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DIONYSIAS (Qasr Qarûn) Egypt.

About 42 km NW of Medinet El-Faiyûm. Originally on the SW shore of Lake Moeris (now Qarûn), it is now in the desert since the lake has receded ca. 4 km NW. Because of a Roman fortress here, the site has been identified with the Dionysias noted by Ptolemy the Geographer (A.D. 90-168). It is the Dionisiada of the Notitia Dignitatum, which enumerates the Roman garrisons at the time of Valentinian III (A.D. 425-55). Dionysias is also well known through the Archive of Flavius Abbinaeus of the 4th c.

During the late Ptolemaic period a temple, still extant, was dedicated to Sobek, the crocodile god of the Arsinoite nome. Another temple, dedicated to a certain war god, was near a public bath. Excavations have yielded a number of objects related to the side activities of the military community of the garrison. Most interesting is a collection of 15,000 molds datable to A.D. 315 and probably used in the forgery of coins. Of interest also are the 4th c. Christian symbols influenced by pagan frescos.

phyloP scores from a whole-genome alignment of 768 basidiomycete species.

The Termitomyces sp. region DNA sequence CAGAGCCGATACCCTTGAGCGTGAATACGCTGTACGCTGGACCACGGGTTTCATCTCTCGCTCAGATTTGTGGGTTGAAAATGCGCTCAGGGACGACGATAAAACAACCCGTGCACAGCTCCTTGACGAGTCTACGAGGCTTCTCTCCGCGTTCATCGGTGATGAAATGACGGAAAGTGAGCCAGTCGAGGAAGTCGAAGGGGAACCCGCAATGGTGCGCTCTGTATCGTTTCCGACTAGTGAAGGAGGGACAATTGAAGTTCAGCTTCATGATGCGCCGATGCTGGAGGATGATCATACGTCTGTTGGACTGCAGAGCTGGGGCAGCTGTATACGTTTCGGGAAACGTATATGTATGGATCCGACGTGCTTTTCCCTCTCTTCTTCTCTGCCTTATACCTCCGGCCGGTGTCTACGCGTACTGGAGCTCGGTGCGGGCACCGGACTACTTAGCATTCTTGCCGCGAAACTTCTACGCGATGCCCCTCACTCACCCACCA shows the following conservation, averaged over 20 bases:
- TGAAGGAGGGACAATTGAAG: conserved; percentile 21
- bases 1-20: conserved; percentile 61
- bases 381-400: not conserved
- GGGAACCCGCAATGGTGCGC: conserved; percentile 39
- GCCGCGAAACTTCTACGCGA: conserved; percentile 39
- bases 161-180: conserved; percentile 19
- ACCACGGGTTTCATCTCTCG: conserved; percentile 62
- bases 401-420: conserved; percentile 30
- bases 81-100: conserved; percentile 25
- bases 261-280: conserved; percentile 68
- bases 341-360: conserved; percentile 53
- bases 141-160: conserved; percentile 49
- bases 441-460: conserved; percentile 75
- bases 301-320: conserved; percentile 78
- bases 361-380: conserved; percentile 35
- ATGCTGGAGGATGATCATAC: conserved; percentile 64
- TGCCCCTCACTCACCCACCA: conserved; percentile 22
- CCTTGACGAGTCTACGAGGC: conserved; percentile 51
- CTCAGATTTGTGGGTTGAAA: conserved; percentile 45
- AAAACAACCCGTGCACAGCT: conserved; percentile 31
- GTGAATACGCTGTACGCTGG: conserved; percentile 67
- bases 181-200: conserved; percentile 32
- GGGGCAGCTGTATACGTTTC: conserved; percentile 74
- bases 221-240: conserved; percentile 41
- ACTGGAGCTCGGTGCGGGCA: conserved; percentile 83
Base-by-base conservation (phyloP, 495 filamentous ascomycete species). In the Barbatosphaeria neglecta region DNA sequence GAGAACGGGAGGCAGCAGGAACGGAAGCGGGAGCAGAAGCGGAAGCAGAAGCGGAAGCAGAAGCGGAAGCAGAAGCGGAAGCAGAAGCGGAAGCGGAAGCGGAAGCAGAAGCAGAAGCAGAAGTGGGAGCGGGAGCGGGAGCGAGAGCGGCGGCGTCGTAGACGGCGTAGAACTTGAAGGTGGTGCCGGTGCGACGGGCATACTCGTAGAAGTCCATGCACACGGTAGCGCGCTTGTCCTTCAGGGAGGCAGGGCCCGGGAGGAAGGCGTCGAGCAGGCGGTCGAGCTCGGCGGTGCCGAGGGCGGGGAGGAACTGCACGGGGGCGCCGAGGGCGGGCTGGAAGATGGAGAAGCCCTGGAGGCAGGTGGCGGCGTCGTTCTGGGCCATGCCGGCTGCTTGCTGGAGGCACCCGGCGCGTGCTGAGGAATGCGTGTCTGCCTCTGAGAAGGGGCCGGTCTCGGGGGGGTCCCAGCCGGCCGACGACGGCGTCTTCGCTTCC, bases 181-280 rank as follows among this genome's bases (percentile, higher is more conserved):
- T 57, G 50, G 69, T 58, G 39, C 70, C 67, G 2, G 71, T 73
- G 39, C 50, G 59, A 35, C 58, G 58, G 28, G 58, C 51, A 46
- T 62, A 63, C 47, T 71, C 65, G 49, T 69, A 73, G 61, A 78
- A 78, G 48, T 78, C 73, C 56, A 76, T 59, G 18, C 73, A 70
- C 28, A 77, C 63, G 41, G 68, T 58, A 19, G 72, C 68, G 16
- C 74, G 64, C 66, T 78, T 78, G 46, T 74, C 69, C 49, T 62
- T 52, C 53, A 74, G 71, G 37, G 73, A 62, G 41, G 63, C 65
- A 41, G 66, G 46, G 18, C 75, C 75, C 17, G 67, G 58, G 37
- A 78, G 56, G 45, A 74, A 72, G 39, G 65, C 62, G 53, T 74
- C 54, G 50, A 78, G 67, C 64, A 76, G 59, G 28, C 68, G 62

The site is scattered with broken glass, potsherds, terracotta fragments, bricks, and blocks of stone. The fortress (94 x 81 m), datable to the reign of Diocletian, occupies the NW part of the area. It was built of burnt bricks. At each of the four corners stands a tower (8.2 x 9.5 m) and the wall is further fortified by five smaller towers. The thickness of the walls is 4.1 m. The only access to the interior of the fortress was through a stone entrance built into the N wall and closed by a wooden door. The central part, of basilican form, leads from the door to a raised platform reached by a stone stair. Near the end stood a statue of Tyche. To the W of the fortress is the Roman temple built of bricks and decorated inside with engaged columns. Its sanctuary has the form of an apse with a vaulted roof. A funerary chapel 40 m to the W was apparently surrounded with columns. The earliest building in the area, a late Ptolemaic temple (28 x 19 m) occupies the E quarter of the site. The sanctuary, which is divided into three small chapels, is approached through a court and a corridor flanked on both sides by 14 rooms. There is also an upper floor with many rooms.


J. Schwartz & H. Wild, Qasr Qârûn/Dionysias, publications of the Institut français d'Archéologie orientale du Caire (1950) 4, VIIIMPI; Schwartz et al., Qa[sdot ]r-Qarūn/Dionysias 1950. Fouilles Franco-Suisses. Rapports II (1969); E. Brunner-Traut & V. Hell, Aegypten (1966) 490.


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